The CEO of NPR, Dennis Haarsager, issued this press release on the cancellation:
"In this case, radio carriage was inadequate and web/podcasting usage was hampered -- here's the relearning part -- by having an appointment program in a medium that doesn't excel in that kind of usage. . . .
"I'd like to see good minds like those of the BPP staff think about how we can do good journalism delivered via the web using techniques beyond just throwing up another portal-type web site and expecting people to come to it. Our new open API release is a great tool for that. The realities of how people use the web, how web audiences grow through search, and technologies for tracking attention and tailoring content delivery to match how people spend their attention all need to be considered. Portals still have a place, just as their close cousins radio transmitters do, but we can no longer put all our eggs in that basket.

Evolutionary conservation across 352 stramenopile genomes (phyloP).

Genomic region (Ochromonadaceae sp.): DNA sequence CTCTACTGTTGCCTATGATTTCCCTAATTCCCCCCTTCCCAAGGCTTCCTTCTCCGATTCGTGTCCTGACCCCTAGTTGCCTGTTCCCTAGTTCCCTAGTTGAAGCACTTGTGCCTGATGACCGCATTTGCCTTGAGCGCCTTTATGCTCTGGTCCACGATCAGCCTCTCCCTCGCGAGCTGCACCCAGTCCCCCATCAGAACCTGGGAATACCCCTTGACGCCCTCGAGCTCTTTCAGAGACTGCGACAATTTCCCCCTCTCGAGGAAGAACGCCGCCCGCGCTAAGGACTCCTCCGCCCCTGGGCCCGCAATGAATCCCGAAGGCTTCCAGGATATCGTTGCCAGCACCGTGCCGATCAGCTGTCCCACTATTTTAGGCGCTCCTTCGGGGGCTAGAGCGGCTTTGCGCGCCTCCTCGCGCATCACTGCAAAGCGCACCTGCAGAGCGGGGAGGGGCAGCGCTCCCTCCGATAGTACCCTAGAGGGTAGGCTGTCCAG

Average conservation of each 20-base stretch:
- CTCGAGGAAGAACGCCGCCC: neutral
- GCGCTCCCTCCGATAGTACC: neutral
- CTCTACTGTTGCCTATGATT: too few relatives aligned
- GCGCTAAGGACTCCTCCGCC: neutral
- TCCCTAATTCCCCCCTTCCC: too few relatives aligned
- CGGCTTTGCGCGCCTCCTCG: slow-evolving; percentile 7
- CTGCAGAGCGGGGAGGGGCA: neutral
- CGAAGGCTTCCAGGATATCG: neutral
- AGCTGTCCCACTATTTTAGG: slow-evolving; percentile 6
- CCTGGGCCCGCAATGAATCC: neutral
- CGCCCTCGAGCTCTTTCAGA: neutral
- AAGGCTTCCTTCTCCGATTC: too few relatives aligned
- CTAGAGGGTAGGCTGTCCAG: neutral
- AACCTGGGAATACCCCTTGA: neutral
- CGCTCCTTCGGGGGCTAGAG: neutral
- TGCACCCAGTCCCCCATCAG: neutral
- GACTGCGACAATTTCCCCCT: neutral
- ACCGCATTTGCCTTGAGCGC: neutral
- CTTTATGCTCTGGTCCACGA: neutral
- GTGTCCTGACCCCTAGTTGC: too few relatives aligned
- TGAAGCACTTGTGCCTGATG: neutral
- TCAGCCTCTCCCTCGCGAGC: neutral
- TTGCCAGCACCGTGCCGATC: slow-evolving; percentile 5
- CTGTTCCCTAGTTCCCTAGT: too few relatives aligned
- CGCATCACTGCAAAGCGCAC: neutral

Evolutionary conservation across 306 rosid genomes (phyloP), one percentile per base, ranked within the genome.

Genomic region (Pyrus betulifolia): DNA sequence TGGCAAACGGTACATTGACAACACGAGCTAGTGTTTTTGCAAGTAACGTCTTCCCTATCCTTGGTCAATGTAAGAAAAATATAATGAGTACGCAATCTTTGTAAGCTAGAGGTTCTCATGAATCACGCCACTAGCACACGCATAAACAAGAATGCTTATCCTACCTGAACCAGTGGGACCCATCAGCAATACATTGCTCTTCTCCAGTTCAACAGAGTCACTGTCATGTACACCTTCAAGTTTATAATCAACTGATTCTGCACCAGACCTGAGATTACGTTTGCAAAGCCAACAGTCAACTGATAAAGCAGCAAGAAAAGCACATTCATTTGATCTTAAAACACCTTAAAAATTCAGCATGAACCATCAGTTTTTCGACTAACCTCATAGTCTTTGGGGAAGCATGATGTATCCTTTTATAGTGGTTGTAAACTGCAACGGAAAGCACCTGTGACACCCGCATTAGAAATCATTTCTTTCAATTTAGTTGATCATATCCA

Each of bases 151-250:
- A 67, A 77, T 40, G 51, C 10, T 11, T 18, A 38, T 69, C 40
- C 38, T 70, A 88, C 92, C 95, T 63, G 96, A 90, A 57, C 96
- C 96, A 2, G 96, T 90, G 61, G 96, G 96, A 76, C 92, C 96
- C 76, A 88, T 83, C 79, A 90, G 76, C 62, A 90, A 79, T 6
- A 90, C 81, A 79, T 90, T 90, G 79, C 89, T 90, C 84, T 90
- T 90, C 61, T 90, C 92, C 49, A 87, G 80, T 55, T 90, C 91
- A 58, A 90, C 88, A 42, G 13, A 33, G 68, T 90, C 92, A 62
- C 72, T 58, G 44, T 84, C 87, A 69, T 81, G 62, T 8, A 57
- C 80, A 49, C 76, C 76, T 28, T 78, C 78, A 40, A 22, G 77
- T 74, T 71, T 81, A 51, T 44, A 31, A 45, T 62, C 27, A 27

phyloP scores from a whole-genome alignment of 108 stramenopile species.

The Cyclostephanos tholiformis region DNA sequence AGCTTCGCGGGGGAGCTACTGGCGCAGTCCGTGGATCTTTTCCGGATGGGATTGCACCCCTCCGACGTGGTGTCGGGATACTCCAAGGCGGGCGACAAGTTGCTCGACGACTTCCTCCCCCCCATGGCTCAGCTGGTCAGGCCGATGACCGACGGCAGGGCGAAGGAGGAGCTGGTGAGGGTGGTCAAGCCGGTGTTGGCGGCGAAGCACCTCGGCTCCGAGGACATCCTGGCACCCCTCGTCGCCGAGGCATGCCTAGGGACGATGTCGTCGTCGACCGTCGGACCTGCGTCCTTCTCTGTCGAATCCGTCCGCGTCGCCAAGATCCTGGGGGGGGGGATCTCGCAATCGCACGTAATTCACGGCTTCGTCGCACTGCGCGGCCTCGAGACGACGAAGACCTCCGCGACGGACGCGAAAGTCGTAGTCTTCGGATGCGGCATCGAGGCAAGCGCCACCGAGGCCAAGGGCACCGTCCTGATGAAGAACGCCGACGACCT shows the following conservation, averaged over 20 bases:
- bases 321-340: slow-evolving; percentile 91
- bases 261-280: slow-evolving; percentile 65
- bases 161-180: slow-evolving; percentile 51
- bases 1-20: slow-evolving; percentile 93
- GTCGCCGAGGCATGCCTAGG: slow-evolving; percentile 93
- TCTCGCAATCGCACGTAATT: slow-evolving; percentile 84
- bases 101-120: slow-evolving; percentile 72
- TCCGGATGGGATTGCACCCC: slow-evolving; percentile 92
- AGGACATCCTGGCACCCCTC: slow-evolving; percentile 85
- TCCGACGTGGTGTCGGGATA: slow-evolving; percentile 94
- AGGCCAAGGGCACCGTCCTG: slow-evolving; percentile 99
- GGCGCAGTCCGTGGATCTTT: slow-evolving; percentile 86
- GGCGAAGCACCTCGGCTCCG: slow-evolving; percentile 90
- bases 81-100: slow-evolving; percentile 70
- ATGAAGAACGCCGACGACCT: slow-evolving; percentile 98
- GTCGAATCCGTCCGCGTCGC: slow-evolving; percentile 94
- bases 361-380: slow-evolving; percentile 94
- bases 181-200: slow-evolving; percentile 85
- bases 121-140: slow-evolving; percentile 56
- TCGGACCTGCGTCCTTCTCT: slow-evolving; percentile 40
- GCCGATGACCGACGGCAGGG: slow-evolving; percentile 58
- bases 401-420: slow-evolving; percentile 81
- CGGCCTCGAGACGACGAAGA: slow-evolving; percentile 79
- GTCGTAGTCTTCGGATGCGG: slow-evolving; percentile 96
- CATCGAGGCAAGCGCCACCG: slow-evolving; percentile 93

"NPR will, I hope, be a leader in a new generation of news delivery over multiple platforms, including ones we've never conceived. But we can't make those 2nd generation investments if we continue 1st generation efforts that aren't consistent with what we know about how media usage is maturing."
Back in the 1980s, NPR was a source of creativity that brought us the classic radio adaptations of the Star Wars trilogy. I can't imagine NPR ever investing in an undertaking like that today. Frankly, if NPR doesn't leap into the present there are plenty of people waiting to replace it. The internet is filled with podcasts that rival in quality and creativity Fresh Air, Talk of the Nation or Selected Shorts.